I've traveled very little, but books have allowed me to travel to and from all kinds of places. The Weight of the Sky came backstage with me back in June, while Sparrow accompanied me on a bus ride earlier this year. I recommended Weight to a friend after she returned from her own trip to Israel with a happy heart. While discussing the Lady of Shalott scene from the Anne of Green Gables movie with other friends, I told them about Sparrow. Lisa has been around the world. One conversation with her and you can tell she has a great respect for the places she's visited. Take a trip with us now on the Winter Blog Blast Tour.
The Weight of the Sky was partially inspired a trip you took to Israel as a college student. While writing the book, what weighed heaviest on your heart or mind?
When I finally sat down to write this book, so much had changed for me in terms of the way I thought about Israel since I'd traveled there the first time. After college, I moved back to Israel and worked, and in living there as an adult, many of my ideals and beliefs changed—matured, I like to think. So, it was challenging for me to remember the breathless, wide-eyed infatuation for the land and the incredible sense of belonging I felt when I first visited as a teenager.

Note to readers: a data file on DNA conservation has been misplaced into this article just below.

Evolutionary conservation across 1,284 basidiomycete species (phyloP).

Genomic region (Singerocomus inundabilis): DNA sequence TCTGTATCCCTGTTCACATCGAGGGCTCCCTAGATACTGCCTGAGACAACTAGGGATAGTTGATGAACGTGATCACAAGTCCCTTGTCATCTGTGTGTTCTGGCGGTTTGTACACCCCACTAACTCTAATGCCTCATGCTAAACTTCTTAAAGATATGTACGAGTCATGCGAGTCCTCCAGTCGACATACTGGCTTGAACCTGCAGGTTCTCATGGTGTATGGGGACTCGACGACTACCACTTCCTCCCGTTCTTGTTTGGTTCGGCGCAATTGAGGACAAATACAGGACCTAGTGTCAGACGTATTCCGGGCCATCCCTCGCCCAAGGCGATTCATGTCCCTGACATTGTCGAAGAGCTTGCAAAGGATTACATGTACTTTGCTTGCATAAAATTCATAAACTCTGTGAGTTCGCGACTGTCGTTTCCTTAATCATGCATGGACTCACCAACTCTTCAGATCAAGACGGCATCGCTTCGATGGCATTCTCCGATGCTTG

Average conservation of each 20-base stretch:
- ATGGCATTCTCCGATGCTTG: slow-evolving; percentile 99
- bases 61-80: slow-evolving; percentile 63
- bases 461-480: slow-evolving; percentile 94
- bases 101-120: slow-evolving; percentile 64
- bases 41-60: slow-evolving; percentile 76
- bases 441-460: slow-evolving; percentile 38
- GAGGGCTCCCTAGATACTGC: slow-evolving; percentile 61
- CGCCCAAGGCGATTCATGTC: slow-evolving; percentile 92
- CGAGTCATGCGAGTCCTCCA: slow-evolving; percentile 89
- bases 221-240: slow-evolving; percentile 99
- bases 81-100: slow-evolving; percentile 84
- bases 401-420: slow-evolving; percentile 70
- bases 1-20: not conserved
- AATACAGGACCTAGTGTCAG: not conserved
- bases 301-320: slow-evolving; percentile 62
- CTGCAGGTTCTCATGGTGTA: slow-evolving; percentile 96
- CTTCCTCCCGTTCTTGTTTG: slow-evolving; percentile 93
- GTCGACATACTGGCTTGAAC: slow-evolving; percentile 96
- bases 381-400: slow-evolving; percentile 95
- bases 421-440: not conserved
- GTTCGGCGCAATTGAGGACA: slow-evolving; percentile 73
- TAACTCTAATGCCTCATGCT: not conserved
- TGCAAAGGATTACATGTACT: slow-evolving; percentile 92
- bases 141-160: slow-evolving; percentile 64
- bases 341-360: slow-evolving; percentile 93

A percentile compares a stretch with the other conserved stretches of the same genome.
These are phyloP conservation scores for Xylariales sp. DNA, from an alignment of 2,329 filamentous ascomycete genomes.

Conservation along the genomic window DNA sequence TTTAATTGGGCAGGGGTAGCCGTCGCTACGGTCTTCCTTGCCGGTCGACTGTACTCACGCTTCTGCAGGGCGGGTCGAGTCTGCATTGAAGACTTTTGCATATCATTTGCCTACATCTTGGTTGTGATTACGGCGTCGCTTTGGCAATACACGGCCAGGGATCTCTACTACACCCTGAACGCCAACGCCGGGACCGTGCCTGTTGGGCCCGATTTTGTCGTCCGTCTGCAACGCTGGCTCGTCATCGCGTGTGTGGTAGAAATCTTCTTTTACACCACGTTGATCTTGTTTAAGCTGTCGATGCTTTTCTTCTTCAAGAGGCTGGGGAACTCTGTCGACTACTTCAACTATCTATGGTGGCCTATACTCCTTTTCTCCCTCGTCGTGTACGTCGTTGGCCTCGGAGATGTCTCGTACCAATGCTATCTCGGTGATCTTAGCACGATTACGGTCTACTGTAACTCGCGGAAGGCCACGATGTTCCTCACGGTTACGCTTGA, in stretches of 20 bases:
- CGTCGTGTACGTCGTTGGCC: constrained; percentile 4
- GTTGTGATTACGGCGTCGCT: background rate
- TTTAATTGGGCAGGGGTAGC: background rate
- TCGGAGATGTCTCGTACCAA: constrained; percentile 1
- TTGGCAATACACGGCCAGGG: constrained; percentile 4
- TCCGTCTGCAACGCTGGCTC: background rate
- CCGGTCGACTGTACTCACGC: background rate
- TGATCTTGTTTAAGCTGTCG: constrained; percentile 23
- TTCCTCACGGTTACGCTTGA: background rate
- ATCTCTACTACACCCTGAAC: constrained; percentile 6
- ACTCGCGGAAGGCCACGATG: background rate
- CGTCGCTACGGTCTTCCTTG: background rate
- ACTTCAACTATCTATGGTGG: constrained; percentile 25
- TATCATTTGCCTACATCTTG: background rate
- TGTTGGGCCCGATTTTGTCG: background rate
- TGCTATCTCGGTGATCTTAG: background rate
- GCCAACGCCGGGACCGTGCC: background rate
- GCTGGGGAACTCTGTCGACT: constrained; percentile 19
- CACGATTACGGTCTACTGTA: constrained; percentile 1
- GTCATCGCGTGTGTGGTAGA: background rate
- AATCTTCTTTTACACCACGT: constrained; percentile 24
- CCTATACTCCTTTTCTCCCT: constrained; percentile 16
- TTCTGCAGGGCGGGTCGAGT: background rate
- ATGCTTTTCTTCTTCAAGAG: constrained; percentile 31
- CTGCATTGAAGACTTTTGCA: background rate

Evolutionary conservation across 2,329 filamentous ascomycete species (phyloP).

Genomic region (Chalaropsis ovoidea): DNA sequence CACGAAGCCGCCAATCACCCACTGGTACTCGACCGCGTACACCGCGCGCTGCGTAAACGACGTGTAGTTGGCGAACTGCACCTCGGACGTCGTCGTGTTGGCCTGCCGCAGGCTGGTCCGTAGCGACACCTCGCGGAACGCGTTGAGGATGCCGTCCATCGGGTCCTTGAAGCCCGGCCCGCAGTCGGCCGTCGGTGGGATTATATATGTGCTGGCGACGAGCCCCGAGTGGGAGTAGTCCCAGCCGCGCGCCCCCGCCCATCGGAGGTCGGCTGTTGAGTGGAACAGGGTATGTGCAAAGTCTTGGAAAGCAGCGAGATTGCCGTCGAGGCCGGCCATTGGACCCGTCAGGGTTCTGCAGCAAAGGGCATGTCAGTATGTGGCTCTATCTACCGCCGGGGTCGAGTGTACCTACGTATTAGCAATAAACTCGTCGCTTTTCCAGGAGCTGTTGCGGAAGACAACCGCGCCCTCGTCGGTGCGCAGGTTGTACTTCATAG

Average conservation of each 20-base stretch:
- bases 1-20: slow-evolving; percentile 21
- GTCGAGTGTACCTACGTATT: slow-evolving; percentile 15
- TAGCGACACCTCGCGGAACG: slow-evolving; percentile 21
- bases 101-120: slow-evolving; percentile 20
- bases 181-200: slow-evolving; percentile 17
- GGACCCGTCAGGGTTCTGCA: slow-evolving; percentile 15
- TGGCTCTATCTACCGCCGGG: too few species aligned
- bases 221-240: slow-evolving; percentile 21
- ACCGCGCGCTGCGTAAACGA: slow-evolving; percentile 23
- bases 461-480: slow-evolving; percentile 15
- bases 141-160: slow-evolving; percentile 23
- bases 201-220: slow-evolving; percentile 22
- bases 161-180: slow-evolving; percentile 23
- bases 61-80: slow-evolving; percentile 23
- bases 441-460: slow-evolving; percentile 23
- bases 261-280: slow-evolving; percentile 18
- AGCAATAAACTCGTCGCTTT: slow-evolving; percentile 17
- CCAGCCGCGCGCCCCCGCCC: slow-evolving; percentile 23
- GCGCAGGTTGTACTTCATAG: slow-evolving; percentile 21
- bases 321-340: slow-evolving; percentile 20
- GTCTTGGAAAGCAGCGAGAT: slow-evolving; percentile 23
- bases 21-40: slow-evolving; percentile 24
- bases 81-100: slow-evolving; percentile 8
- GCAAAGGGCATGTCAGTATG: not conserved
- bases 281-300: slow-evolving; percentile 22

Also, I very much wanted to keep politics out of the story; I was really concerned about this and tried to keep it in mind as I portrayed a certain kind of daily Israeli life -- an outsider's daily life.
You've traveled all over the world. What are some of your favorite places? Where do you hope to go next?
Ooh, some of my favorite places? The list is long, and I could go on and on, but I'll try to keep it short here. I think my favorite place is southern Spain—Sevilla if I have to name a specific spot. But I also love the Isle of Skye in Scotland, which I visited when I was nineteen. I traveled there by myself, and I spent three days in relative silence. I only spoke to people to arrange for my room in a hostel, to order food at a local café, and to rent a bicycle. It was so moody and beautiful up there; I got lots of writing and thinking done. Also, I love Mongolia—the terrain is rugged and vast and wild, and when I was there, cheesy as this sounds, I felt like my spirit just opened up.
Next on my list is India. I'm dying to go there.